Categorisation and movement — the future of menus

Should we stop making menus?

IAs organise and describe to try to increase the chances of people finding their way around and finding their way to the information they want. When I used to help build websites I organised pages into progressively specific categories. Then I labelled the categories. People navigated the websites I architected using strips of labels that stood for categories. I limited myself to around 7 items at each level (+/- 2 because I slightly misunderstood something I read once).

Menus contain and communicate information. They describe the categorisation and structures that I create. They also described the position of the user in that structure. Active states for menu items support orientation. Each menu can act like one of those tourist maps with an arrow that marked — “You are here”.

But they also hold the functionality to transport you to somewhere else in the structure. At least, that’s how I always used to think about it.

I architected a digital environment and the menu was the final stage of me locking it in stone, solidifying it. Then, some years ago I got frightened. I stumbled on another metaphor for what happens when you click a link in a menu (or any sort of link). What if the user stays where they are, and the world moves around them? What if I’d been thinking about “places” and “movement” wrong? What if experiences really were “user-centred” and it wasn’t just rhetoric.

Menus were like safety rails that stood at the top of the page (sometimes the side) and gave the users two things — information and control. But with increasing amounts of content can menus communicate useful information without oversimplification? And should we encourage metaphors of movement within stable structures to static resources? Is there a more personalised and empowering type of navigation to be offered to audiences?


I don’t think I’d been wrong. I think the early places I made were like inverted pyramids — full of documents and artefacts waiting to be found.

I created information architectures for supermarkets, universities, retailers and charities. And when I reflect back on the things I made I realise that I thought of it as publishing. I was making “books,” where I set the chapters and allowed organisations to add in pages. In fact, thinking back, that might be the reason for one of my most-common complaints of my time working like that. I’d create these static structures, based on logic, business and user needs. Everyone on the project would buy into the rationale. I’d then return to the site 6 months after launch. I’d find pages in the “wrong” chapters. Menus would have become crowded with new sections that didn’t match the logic that I thought I’d established.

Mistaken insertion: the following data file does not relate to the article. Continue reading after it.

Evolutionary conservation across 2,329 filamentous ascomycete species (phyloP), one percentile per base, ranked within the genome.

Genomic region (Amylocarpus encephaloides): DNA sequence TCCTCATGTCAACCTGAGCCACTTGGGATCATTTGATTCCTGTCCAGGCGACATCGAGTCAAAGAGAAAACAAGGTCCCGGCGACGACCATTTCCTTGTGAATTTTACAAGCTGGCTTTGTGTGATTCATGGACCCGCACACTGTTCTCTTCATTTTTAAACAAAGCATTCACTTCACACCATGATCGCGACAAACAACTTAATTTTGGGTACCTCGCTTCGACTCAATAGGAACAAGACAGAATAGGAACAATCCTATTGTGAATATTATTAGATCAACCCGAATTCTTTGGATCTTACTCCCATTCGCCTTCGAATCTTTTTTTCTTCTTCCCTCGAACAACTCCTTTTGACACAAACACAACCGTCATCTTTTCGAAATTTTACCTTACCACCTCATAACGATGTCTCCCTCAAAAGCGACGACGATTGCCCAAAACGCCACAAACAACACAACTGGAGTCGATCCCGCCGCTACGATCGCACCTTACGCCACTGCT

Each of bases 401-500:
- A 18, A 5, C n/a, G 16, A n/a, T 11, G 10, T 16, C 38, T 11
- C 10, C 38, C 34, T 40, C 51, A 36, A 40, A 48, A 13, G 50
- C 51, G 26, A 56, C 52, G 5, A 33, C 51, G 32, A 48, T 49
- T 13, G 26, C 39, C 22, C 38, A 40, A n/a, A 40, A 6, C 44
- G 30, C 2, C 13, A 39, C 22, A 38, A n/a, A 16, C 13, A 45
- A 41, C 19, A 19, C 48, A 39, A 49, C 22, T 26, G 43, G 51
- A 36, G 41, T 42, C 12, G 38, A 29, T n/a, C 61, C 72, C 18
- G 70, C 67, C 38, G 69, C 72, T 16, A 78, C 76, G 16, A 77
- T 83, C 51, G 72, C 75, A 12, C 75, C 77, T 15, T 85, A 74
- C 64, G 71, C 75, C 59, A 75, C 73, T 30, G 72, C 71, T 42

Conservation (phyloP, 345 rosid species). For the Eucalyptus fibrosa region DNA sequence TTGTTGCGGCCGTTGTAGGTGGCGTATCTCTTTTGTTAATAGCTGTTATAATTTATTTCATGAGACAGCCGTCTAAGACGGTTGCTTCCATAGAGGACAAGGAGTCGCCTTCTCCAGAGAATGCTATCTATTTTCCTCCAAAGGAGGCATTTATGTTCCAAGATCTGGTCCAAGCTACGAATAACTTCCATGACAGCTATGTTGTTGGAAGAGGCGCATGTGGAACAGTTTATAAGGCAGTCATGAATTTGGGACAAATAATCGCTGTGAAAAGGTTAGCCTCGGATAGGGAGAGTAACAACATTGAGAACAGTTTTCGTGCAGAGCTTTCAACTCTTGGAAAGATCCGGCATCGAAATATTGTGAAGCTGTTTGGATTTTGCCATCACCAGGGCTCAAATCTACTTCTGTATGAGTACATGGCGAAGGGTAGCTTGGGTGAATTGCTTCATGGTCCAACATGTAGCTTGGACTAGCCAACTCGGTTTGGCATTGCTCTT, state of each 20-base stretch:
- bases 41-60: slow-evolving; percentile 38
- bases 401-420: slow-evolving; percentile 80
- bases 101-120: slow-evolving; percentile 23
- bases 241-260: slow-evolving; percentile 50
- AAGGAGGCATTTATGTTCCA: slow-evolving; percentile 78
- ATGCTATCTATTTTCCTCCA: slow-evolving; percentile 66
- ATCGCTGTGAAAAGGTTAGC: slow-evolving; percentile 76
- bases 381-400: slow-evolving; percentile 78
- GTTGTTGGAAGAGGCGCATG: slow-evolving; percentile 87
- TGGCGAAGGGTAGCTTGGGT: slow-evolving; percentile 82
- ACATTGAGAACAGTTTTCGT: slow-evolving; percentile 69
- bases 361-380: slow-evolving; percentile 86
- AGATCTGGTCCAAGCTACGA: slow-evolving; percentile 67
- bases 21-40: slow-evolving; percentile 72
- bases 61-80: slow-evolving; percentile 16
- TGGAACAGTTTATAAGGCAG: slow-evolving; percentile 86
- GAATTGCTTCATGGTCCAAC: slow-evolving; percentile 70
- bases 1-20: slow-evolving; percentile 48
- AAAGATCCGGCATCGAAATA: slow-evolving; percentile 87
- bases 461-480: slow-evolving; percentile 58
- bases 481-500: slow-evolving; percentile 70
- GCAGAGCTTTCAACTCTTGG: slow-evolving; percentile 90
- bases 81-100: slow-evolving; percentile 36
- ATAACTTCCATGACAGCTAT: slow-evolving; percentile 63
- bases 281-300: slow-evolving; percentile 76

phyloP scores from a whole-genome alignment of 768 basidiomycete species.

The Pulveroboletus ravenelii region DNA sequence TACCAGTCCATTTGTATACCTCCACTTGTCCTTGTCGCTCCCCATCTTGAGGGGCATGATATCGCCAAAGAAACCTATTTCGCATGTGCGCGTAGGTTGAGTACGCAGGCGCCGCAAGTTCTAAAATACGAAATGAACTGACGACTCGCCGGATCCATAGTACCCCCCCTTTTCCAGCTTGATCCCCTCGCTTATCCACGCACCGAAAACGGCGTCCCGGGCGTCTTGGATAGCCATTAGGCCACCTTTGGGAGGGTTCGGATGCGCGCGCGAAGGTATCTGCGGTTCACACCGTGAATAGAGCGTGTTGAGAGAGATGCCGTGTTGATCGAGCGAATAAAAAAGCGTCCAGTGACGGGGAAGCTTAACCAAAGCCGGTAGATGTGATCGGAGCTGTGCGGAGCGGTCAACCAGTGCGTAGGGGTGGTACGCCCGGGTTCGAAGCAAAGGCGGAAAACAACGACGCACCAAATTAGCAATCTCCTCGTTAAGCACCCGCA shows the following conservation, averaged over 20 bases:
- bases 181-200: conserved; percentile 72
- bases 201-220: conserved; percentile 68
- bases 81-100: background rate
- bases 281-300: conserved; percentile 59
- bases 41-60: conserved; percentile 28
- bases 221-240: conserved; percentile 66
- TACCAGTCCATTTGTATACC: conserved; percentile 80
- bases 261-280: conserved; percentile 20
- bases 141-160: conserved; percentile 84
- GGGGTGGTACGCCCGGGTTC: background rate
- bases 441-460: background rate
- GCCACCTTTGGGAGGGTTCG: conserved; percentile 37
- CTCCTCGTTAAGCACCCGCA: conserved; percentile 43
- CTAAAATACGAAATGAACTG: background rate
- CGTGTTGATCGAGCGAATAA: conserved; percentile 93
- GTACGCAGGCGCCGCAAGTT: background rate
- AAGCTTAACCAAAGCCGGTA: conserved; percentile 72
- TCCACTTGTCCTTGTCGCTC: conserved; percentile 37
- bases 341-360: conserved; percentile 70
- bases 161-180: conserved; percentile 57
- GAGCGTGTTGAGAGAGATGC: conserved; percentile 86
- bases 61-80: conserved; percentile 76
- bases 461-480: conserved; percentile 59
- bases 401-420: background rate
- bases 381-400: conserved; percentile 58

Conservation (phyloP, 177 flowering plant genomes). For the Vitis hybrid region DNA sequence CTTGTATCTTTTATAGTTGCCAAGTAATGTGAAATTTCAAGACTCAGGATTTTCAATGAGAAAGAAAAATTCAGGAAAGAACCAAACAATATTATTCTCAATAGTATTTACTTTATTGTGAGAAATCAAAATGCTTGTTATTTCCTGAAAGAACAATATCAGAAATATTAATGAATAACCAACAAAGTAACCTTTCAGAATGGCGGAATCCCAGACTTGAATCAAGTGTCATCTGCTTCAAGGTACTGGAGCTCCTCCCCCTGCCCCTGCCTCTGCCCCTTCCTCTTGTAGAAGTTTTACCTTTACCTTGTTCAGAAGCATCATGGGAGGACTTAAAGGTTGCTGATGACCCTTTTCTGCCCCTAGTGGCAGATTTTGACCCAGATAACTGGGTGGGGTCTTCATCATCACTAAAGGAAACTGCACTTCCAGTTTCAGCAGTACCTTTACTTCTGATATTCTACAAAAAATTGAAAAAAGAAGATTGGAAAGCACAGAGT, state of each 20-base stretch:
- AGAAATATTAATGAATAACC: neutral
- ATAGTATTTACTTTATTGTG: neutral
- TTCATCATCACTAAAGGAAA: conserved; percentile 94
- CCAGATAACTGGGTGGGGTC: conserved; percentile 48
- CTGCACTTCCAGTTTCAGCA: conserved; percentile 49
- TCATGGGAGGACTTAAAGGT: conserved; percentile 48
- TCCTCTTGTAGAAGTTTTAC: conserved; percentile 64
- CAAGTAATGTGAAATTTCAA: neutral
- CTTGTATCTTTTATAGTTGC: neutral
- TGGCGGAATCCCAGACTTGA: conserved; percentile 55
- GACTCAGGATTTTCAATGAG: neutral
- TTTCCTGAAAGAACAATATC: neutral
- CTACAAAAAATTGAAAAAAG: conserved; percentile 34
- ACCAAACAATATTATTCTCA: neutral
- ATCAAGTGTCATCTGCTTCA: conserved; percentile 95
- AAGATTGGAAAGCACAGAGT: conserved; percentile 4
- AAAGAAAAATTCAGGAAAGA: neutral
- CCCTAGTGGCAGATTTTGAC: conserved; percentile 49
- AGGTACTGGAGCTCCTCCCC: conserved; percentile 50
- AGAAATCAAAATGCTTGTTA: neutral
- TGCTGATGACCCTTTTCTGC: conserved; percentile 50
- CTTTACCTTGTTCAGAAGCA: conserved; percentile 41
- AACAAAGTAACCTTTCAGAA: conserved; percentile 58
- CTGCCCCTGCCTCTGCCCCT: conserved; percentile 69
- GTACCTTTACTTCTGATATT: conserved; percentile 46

IA shares DNA with library sciences. I’d always thought of the practice, at least metaphorically, as making books — or categorising and building libraries — pages, books or shelves to contain things. I thought of the places as fixed. I thought of underlying logic governing their organisation and use. I believed ‘users’ intuitively knew or discovered that logic as they moved through the structure.

If there’s a criticism to be levelled at past Dan I’d argue that the places that I used to make were coherent, connected and efficient. But they weren’t resilient enough to last long in the real world. Throw too much content at them and they became confusing. Imagine printing out Wikipedia — imagine the pages, books and shelves.

Then I joined the BBC as an information architect and discovered we had 1,500 “pages” to organise every day. 1,500 pages or places, added daily to a total that Google reports as 12,000,000. Of course, Google hasn’t counted them all — it’s used robots or spiders to crawl the web and try to make sense of it.

It feels to me that people don’t move through the web in the same way they do a book or a library. Back in 2013 I was talking about the differences between walls and ladders. And I once said that the places I make are more like Hogwarts than Hampton Court — they’re ordered, but adaptive. And when I get the architecture right they feel a little magical — it should feel like my audience can summon a door in front of them at any moment and find exactly what they need.